The slim Republican majority in the Senate is not the only thing standing in the way of meaningful reform. Even if it passed the House, the revised CHOICE Act was likely to face stiff resistance in the Senate. Unfortunately, the revised version dropped the proposal for a five-member commission in favor of a single director removable at will. Industry has long viewed a commission as a more appropriate structure, to bring stability and predictability to the agency over the long run.
Although the more modest Senate proposals, such as reforming the CFPB’s funding mechanism, had a greater chance at passage, the recent turmoil in Washington, of course, will make passage of any legislation difficult, and make grand reforms much less likely. At the end of the day, meaningful change to the CFPB is more likely to come from within the agency itself when a new director is appointed in July 2018.
The CFPB’s Student Loan Ombudsman has released an update setting forth the CFPB’s “preliminary observations” based on the data it received in response to a voluntary request for information sent to several of the largest student loan servicers in October 2016. The request, which was sent contemporaneously with the release of the Ombudsman’s 2016 annual report (2016 report), asked servicers to provide information about their policies and procedures related to servicing loans of previously defaulted borrowers. The update indicates that the CFPB received information from servicers collectively handling accounts for more than 20 million student loan borrowers.
On June 8, 2017, from 12:00 p.m. to 1:00 p.m. ET, Ballard Spahr will hold a webinar, “CFPB Criticism of Student Loan Servicers – What’s Coming Next?” Click here to register.
In the update, the CFPB makes the following “preliminary observations” regarding the borrowers about whom servicers provided loan performance information:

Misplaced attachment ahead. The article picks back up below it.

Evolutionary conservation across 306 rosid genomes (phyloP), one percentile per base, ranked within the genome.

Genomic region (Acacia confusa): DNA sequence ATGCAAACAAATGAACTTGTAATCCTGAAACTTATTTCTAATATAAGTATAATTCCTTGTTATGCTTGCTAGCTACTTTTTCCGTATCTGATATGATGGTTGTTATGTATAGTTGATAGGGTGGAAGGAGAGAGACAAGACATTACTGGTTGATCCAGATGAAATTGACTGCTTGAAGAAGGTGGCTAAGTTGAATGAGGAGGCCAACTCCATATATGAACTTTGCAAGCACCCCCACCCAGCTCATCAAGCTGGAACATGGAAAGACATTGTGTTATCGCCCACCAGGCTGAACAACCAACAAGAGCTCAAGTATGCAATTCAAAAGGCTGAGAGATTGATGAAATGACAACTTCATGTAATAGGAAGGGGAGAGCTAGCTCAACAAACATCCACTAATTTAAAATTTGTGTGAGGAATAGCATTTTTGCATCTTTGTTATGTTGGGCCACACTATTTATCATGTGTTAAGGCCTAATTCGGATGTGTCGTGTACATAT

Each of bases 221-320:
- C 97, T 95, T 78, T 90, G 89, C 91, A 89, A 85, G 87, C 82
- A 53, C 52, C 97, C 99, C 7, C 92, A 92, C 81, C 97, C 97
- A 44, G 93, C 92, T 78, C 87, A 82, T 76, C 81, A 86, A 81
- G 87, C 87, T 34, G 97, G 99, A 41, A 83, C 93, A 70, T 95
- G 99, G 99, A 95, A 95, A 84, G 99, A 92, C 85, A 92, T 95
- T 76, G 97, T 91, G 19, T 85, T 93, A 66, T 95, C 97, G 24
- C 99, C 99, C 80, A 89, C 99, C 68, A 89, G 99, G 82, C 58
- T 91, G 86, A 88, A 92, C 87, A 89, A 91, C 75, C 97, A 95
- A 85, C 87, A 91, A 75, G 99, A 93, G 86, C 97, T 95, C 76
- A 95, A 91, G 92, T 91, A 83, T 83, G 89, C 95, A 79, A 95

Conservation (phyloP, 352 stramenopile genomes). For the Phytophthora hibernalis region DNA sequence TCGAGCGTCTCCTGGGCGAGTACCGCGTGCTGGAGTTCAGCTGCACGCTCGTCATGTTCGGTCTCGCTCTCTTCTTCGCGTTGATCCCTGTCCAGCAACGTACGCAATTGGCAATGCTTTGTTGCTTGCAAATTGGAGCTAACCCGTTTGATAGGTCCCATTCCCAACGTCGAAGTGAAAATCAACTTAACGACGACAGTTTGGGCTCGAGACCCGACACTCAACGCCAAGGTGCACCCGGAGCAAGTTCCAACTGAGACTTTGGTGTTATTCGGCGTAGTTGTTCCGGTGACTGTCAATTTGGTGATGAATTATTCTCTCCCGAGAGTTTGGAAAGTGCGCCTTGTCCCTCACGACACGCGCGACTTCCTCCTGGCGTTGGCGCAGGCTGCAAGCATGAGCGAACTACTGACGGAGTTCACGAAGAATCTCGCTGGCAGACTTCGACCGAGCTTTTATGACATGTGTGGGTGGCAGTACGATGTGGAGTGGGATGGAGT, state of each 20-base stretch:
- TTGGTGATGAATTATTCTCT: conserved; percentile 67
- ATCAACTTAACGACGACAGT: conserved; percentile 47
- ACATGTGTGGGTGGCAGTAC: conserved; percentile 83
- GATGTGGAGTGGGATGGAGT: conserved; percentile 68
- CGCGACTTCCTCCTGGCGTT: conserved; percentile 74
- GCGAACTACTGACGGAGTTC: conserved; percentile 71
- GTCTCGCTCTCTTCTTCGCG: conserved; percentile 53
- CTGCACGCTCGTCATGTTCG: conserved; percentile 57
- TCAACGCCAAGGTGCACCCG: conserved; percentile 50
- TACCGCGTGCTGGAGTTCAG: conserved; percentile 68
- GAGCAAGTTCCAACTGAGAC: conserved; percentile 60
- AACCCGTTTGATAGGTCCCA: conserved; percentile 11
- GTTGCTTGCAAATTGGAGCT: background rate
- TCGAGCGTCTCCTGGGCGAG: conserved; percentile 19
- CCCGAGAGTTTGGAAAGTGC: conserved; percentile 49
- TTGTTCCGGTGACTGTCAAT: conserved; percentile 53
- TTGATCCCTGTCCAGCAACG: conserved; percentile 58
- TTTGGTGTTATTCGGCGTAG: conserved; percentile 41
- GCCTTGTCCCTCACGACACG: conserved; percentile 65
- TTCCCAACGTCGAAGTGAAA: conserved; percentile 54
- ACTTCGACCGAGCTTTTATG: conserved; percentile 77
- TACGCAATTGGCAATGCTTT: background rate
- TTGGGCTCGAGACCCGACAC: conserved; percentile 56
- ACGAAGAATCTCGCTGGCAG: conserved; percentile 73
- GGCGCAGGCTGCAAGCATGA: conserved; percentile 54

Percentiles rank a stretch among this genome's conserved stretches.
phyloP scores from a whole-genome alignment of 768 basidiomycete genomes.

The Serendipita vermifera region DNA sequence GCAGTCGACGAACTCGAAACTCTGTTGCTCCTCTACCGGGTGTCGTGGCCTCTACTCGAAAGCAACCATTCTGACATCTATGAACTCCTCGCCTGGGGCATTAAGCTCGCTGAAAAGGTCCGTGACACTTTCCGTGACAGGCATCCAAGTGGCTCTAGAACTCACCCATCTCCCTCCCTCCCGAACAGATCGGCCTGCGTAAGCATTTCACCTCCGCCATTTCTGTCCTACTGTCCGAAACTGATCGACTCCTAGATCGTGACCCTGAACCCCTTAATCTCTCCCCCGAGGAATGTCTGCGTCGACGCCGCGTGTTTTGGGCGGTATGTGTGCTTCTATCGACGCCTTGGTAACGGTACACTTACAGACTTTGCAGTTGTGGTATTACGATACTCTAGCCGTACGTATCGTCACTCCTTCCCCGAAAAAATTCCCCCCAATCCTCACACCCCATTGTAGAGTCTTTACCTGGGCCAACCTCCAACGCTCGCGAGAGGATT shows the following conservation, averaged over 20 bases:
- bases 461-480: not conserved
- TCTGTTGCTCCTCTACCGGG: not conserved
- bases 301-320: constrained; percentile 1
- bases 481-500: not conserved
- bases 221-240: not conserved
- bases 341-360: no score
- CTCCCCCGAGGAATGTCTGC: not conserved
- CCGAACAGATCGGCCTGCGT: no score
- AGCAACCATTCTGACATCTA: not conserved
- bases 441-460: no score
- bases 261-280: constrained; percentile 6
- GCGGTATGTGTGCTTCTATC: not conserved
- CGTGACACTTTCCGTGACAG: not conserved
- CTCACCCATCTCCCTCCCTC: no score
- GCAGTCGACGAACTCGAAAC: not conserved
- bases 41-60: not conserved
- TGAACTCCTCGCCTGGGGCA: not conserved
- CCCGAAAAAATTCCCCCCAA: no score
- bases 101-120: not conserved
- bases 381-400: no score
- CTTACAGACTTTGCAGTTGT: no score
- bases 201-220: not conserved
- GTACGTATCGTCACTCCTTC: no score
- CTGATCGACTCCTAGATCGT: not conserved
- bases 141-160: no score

- More than 90 percent of borrowers who rehabilitated one or more defaulted loans were not enrolled and making payments under an income-driven repayment (IDR) plan within the first nine months after curing a default. According to the CFPB, this data reinforces its observations in the 2016 report that “a series of administrative, policy, and procedural hurdles may limit access to or enrollment in IDR for borrowers with previously defaulted federal student loans.”
- Borrowers who did not enroll in an IDR plan were five times more likely to default a second time.
- Nearly one in three borrowers who completed rehabilitation and for whom a servicer provided information about two years of payment history redefaulted within 24 months.
- Over 75 percent of borrowers who default for a second time after completing rehabilitation did not successfully satisfy a single bill, including those who used forbearance or deferment for a period of time before redefaulting. The CFPB states that it estimates that “as many as four out of five borrowers who rehabilitate a student loan could be eligible for a zero dollar payment under an IDR plan, which suggests that many of these defaults were preventable.
- Borrowers using consolidation to cure defaulted loans are more likely to have better outcomes.